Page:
Students are about 70 percent more likely to arrive at school safely when traveling by school bus instead of by car. Of the 340,000 fatal motor vehicle crashes from 2004 to 2013, less than half a percent were school-transportation related, according to the National Highway Traffic Safety Administration (NHTSA). The safety of school buses is attributable in large part to the stringent regulation of their construction and safety performance by the NHTSA. However, despite the relative safety of school bus transportation, accidents happen and it is important to be aware of practices to follow to help ensure children’s safety.
Bus Stop Safety Tips for Children
Arrive a few minutes early
Stand at least six feet away from the curb
Do not run or play at the bus stop
Wait until the bus comes to a complete stop before boarding
Do not walk behind the bus
If crossing in front of the bus, make eye contact with the driver
If something is dropped near the bus, do not attempt to pick it up; rather, alert the bus driver
Bus Stop Safety Tips for Bus Drivers
Watch for children when backing out
Be cautious in school zones
Be alert for children playing near bus stops or running into the street
Bus Stop Safety Tips for Drivers
Slow down when the bus is flashing its yellow lights
Stop and wait when the bus has put down extended arm stops and is flashing red lights
Seatbelts on School Buses
Once children have gotten on the bus, they may or may not have to wear a seatbelt depending on the size of the bus. The NHTSA determined that larger school buses do not require the use of seatbelts because of their weight and the way in which they distribute crash forces. Therefore, instead of seatbelts, the NHTSA has implemented compartmentalization which protects children from crashes by having seats spaced closely together with energy-absorbing seat backs. Smaller school buses must be equipped with seatbelts because they are closer in size to cars and trucks and therefore experience more crash force than larger school buses.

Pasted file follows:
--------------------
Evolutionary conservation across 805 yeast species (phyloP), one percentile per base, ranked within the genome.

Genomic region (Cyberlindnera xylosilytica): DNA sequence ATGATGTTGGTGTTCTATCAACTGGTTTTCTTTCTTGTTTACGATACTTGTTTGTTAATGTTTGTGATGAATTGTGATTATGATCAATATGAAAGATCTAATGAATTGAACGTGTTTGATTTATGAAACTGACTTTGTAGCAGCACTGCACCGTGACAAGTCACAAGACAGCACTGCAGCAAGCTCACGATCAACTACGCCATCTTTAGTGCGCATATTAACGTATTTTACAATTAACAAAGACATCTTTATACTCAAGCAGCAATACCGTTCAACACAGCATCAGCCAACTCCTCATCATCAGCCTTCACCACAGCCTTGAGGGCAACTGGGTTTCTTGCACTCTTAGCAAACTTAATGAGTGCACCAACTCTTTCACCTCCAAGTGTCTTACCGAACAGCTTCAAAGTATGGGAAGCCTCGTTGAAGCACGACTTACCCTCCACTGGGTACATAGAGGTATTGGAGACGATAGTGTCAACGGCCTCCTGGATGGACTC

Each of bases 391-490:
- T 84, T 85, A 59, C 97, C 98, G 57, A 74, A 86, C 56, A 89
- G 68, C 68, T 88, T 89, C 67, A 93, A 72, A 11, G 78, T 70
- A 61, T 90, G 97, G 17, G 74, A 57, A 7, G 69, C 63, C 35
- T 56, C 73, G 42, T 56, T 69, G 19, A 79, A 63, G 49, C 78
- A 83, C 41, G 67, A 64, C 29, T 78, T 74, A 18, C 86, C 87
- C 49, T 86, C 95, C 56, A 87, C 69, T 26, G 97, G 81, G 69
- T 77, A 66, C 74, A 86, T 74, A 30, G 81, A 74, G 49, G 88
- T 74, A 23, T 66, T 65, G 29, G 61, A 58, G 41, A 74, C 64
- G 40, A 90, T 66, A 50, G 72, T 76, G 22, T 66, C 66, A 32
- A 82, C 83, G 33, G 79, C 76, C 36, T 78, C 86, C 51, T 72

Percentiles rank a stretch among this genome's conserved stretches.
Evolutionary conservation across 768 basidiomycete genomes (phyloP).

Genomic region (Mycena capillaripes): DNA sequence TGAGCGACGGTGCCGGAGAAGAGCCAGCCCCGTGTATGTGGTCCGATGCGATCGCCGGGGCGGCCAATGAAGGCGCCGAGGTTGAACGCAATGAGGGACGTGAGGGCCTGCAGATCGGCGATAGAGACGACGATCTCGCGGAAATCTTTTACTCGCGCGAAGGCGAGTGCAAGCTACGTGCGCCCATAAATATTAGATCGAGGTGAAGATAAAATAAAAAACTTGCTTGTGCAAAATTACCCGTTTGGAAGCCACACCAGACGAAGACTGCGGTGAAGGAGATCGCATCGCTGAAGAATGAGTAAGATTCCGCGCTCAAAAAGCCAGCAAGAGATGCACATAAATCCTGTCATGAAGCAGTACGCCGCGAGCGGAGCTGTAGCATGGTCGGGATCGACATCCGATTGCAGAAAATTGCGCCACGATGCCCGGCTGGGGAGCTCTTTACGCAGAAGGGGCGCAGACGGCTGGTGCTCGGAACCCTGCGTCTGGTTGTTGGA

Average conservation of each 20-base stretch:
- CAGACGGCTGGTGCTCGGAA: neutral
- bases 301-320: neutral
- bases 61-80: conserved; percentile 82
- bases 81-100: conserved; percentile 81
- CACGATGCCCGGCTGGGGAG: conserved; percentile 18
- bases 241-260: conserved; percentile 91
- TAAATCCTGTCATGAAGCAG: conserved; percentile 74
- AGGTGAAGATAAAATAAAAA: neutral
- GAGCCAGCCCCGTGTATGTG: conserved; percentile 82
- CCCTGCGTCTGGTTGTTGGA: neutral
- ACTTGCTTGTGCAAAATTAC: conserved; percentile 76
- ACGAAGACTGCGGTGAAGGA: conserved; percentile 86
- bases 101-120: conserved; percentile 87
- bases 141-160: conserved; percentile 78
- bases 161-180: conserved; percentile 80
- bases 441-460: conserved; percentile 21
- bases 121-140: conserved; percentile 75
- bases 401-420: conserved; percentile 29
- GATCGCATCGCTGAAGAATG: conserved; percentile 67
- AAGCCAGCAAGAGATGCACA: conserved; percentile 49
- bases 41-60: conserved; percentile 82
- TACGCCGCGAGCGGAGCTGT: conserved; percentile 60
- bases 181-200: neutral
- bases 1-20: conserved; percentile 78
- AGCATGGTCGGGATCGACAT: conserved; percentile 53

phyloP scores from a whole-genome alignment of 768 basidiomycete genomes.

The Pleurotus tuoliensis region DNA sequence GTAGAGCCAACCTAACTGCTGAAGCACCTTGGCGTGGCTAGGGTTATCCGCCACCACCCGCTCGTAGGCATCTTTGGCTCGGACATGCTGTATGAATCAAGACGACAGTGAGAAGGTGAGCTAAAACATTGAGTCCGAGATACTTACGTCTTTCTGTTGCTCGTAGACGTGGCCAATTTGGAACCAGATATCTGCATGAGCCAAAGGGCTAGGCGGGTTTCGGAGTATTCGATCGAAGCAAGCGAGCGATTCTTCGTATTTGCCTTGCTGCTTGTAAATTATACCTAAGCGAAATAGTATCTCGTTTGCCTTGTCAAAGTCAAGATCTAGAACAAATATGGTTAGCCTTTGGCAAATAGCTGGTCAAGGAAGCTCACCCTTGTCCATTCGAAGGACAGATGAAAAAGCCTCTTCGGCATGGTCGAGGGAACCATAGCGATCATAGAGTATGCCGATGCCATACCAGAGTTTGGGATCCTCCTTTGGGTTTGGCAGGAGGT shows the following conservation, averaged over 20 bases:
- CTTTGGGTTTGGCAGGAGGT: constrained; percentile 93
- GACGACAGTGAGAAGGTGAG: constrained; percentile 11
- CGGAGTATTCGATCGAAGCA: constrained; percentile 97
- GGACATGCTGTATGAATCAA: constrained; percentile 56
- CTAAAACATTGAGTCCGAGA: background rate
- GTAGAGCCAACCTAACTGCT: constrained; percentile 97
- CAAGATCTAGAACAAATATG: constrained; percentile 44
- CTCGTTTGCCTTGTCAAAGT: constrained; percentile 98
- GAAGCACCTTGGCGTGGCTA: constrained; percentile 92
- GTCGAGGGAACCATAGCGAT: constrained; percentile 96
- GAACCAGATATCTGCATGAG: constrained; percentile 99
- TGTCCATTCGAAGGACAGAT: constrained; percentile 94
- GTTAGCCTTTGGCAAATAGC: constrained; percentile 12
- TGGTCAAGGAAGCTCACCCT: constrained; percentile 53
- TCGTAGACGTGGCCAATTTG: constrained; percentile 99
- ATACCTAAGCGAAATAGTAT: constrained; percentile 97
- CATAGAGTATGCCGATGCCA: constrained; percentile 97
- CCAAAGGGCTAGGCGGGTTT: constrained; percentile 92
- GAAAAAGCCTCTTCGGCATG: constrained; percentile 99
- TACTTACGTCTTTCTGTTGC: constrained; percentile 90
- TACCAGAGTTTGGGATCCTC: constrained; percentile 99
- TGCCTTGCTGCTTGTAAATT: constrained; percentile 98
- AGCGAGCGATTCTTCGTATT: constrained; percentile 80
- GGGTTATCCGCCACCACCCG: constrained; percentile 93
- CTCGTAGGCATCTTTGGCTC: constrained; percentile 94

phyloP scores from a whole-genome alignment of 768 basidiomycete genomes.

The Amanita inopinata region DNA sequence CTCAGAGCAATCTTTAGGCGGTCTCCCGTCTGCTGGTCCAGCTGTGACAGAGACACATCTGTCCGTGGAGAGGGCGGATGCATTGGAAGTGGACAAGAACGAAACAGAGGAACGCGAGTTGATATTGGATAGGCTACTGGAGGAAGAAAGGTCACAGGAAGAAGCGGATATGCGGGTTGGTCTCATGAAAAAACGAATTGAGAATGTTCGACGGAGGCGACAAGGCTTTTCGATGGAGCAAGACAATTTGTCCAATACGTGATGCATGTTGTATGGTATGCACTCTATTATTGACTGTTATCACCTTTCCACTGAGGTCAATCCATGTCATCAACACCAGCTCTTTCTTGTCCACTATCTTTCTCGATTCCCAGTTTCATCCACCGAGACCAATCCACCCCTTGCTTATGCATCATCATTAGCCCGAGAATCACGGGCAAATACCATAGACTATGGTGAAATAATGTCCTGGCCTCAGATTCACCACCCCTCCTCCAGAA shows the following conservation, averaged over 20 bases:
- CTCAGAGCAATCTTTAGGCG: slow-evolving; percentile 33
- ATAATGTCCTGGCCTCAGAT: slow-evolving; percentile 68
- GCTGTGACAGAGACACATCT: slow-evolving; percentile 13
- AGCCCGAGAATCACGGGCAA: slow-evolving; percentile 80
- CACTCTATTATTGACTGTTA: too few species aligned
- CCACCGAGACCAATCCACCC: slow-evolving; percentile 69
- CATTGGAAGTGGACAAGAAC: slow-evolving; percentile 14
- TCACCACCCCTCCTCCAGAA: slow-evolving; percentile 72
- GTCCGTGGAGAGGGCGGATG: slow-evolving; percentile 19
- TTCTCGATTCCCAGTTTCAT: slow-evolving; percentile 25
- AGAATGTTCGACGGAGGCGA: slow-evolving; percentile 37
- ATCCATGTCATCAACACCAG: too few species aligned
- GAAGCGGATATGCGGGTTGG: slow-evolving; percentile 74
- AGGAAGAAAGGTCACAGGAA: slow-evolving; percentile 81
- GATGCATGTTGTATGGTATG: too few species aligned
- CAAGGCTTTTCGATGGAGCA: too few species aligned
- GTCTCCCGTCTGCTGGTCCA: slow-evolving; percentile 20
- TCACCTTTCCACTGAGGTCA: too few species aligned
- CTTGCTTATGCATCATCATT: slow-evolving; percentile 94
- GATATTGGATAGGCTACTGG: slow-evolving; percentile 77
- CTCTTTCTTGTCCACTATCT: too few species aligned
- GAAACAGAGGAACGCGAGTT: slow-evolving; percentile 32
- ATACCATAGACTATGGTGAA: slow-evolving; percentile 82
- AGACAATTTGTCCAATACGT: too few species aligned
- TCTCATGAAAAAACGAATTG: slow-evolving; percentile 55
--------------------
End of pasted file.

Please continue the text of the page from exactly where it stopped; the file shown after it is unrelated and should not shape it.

Responsibility for School Bus Accidents
A negligent bus driver may be responsible for the injuries to children on the bus as well as others involved in the accident. The negligence of a bus driver is not the only factor considered in determining responsibility for injuries sustained in a school bus accident. If the bus is owned by the district, sovereign immunity statutes may protect the district from lawsuits. However, in Delaware, New Jersey, and Pennsylvania, many school buses are owned by private companies contracted by the district. In those cases, the private company may be held liable for injuries or fatalities resulting from school bus accidents.
Delaware Bus Accident Lawyers at McCann & Wall, LLC Represent Victims Injured in School Bus Accidents
If your child was injured in a school bus accident, contact an experienced Delaware bus accident lawyer at McCann & Wall, LLC. We will fight to obtain compensation for your injuries including medical bills, lost wages and pain and suffering. Our offices are in Delaware, Pennsylvania, and New Jersey and we represent clients in cities throughout those states, including Philadelphia, Delaware County, and Chester County. Contact us online or call us at 302-304-8047 to schedule an appointment.